For decades, scientists and consumers alike have been debating over whether or not microwaves are dangerous, and without human testing, no one really knows how much a child, grown man, or pregnant woman can handle. Can we hungrily peer inside the window while we watch our food turn round and round, or should we stand several feet away safely gazing from afar until the beep calls us closer?

The microwave oven was met by housewives across the country with reluctance and suspicion when it was first invented during World War II using the same technology that allowed Britain to spot Nazi warplanes on their way to bomb the British aisles. It’s powers to heat up food quickly and effectively without causing harm to people was discovered when engineer Percy LeBaron Spencer walked past a machine emitting the microwave radars and the candy bar inside his pocket melted. Not long after did the first microwave hit the market and was as big and intimidating as a refrigerator. Thankfully, the microwave’s innovative designs have made leaps and bounds since the 1940s, lowering the dangers of radiation leakage and exposure.

Microwave radiation can heat body tissue the same way it heats food. It causes water molecules in the food to vibrate, which produces heat that cooks the food quickly. Human bodies are 60 percent water, making it a valid fear that while standing within inches or feet of a microwave, we could undergo bodily harm. Exposure to high levels of microwaves can cause a painful burn, but the lens of our eyes and males’ testes are most sensitive to large amounts of radiation. Burns, cataracts, and temporary sterility are all possible side effects of exposure, according to the Food and Drug Administration.

It’s important to understand that a microwave’s type of radiation is much like cell phones or radiation, because it is a non-ionizing form of radiation, which ultimately means it can’t change the molecular structure of anything. To put it into perspective, microwaves actually emit less energy than infrared radiation, also known as the heat given off of our bodies. Even when we pull the food out of the microwave, the radiation does not transfer to our bodies or cause us any harm, according to the U.S. Department of Agriculture.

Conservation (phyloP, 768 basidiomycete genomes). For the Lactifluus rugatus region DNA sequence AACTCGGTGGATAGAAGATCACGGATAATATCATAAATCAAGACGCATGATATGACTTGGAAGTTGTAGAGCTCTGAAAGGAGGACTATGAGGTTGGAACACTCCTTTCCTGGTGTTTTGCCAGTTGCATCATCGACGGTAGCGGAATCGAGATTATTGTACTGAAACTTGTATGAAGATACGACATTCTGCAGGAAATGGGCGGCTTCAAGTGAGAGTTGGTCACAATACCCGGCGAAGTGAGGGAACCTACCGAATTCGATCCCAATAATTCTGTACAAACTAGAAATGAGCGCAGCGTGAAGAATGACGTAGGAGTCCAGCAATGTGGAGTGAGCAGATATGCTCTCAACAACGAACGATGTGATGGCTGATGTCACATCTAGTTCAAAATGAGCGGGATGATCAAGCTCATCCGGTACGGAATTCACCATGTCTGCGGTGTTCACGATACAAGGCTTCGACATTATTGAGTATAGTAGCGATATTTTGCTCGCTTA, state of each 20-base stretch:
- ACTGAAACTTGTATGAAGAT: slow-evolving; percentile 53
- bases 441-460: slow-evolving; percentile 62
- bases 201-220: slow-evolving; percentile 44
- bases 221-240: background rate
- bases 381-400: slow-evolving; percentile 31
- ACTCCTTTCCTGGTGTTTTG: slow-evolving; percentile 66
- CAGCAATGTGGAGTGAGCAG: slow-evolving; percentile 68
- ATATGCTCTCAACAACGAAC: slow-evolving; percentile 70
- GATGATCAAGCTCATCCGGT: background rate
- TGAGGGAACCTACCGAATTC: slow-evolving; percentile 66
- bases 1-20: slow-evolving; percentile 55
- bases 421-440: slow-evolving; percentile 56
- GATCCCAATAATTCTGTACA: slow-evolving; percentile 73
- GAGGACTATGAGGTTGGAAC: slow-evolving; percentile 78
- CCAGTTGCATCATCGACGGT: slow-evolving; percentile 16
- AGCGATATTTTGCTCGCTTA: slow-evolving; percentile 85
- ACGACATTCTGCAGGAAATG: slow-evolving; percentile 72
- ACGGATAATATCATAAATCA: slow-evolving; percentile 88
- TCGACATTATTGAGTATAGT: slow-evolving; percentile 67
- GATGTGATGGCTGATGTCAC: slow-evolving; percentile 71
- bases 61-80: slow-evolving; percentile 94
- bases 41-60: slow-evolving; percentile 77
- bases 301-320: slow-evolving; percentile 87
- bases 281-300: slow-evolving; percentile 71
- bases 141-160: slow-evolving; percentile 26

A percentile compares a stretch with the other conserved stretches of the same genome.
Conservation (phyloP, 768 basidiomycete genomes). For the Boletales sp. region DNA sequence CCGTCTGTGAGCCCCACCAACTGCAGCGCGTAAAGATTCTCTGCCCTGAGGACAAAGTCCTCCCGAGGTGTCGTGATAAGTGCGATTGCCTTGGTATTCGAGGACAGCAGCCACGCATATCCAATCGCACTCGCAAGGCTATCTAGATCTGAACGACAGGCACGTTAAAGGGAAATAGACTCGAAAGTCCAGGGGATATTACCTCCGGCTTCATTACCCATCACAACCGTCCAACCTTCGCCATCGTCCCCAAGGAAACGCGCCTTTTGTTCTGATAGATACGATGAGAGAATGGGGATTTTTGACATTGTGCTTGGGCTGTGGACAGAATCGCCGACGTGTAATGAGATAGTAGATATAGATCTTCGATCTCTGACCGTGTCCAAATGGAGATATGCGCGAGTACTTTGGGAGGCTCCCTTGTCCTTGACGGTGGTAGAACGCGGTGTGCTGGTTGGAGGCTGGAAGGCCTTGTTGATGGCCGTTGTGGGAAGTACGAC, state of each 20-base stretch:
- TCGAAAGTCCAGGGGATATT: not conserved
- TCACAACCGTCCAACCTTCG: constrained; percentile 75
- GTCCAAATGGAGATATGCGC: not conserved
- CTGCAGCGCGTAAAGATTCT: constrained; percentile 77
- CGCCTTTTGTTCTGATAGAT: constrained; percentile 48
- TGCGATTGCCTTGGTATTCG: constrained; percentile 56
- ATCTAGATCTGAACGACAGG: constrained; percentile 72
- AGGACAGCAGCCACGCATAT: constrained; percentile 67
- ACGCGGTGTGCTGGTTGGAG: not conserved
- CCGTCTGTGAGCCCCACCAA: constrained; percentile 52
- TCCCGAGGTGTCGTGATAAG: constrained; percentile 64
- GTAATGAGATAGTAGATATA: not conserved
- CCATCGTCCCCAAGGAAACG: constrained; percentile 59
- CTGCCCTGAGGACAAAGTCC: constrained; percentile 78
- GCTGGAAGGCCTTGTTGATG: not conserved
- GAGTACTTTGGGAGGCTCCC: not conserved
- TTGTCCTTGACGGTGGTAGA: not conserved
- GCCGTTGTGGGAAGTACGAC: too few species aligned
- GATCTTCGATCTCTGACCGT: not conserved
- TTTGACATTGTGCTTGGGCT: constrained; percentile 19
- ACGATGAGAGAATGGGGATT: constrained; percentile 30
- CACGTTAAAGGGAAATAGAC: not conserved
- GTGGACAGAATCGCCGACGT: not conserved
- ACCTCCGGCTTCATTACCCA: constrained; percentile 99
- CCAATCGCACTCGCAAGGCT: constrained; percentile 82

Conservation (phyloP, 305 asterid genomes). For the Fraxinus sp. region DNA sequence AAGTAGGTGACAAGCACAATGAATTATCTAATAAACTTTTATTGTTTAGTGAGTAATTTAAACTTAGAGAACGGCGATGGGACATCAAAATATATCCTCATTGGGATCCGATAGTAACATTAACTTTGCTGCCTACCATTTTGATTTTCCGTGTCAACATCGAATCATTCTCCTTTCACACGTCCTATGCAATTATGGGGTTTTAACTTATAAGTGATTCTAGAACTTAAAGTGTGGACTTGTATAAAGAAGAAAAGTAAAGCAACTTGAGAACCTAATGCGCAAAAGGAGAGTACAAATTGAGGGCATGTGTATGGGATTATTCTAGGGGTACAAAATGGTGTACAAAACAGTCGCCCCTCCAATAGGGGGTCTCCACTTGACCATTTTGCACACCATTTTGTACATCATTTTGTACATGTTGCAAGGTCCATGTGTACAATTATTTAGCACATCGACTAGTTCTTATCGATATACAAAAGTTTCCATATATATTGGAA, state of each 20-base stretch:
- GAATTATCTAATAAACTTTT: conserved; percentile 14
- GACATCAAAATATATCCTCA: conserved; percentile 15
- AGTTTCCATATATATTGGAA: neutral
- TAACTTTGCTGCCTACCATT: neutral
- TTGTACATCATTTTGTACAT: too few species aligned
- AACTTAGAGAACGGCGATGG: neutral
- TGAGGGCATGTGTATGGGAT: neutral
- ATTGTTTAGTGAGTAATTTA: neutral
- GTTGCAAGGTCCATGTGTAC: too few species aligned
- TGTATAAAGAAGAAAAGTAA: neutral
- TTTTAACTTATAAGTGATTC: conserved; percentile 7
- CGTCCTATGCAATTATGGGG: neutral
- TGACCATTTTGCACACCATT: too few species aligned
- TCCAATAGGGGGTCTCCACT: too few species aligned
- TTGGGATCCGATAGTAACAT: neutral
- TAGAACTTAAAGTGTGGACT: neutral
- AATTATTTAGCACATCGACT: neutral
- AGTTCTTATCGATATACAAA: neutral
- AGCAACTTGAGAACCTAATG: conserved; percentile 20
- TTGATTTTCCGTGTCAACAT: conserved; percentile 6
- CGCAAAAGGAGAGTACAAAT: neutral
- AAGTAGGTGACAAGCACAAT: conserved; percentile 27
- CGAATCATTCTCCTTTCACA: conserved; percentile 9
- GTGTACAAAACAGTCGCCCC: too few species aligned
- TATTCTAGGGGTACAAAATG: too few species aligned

It is true that standing within 2 inches of the microwave oven, the FDA allows it to leak five milliwatts per square centimeter throughout its entire lifetime, which is very minute. Manufacturers are also responsible for making sure the lining of the microwave door prevents any radiation from escaping. In order to make sure your microwave is safety approved, open the door and place a strip of paper in the door jam. Close the door onto the paper and pull the paper. If it slides through the door, you have a poor seal and are probably leaking radiation. But even in small doses, it's not ideal, especially with little children running around. It’s important to either replace the seal or get a new microwave because the metal mesh door lining is really the only thing keeping the radiation from leaking into your kitchen.

One of the most health-conscience groups in our society are pregnant women who pour over baby books, scour websites for tips and tricks on the do’s and don’ts of gestation, and interrogating their gynecologists for health advice. There really is no medically proven reason to avoid using a microwave for cooking food in or physically steering clear of altogether, however if the microwave is older, it could easily be leaking or damaged and shouldn’t be used by anyone anymore. If you do ask your doctor, they’ll likely say to avoid using the microwave during all three trimesters because of the lack of research supporting the safety or lack thereof of microwaves.